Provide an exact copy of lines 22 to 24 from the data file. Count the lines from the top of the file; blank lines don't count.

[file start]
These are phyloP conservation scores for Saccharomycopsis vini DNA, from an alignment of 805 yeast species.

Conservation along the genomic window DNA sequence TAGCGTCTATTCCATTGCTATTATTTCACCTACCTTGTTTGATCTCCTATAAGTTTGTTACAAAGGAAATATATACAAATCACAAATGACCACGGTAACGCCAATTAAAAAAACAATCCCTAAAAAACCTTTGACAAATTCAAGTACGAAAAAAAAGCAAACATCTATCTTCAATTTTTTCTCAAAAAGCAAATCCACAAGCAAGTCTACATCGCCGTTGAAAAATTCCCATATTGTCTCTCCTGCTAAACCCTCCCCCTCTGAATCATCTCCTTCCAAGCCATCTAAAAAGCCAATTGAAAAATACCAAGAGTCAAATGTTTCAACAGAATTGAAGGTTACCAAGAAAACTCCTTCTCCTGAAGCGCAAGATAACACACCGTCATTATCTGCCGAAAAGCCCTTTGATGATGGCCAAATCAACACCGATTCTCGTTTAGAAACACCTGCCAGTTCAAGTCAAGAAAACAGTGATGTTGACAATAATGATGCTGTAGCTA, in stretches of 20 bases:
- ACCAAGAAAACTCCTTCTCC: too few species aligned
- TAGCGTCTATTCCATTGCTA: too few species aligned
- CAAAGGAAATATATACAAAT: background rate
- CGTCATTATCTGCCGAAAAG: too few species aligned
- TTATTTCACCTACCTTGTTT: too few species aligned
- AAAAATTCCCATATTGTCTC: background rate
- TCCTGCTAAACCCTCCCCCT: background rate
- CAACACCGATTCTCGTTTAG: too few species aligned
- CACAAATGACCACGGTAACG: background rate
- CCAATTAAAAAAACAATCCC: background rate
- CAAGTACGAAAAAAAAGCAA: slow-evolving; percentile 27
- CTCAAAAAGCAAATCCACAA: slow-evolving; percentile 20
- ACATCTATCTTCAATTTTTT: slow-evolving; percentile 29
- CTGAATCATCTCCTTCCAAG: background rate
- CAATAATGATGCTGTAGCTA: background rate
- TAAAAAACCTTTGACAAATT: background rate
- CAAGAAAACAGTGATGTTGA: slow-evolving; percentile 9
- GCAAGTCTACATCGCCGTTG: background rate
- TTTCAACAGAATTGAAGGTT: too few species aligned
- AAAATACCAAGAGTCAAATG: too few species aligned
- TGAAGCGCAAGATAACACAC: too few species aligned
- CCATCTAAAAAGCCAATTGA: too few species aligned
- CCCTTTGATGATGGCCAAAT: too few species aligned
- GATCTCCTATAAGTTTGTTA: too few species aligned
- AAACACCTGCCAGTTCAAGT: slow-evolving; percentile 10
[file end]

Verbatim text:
- AAAATACCAAGAGTCAAATG: too few species aligned
- TGAAGCGCAAGATAACACAC: too few species aligned
- CCATCTAAAAAGCCAATTGA: too few species aligned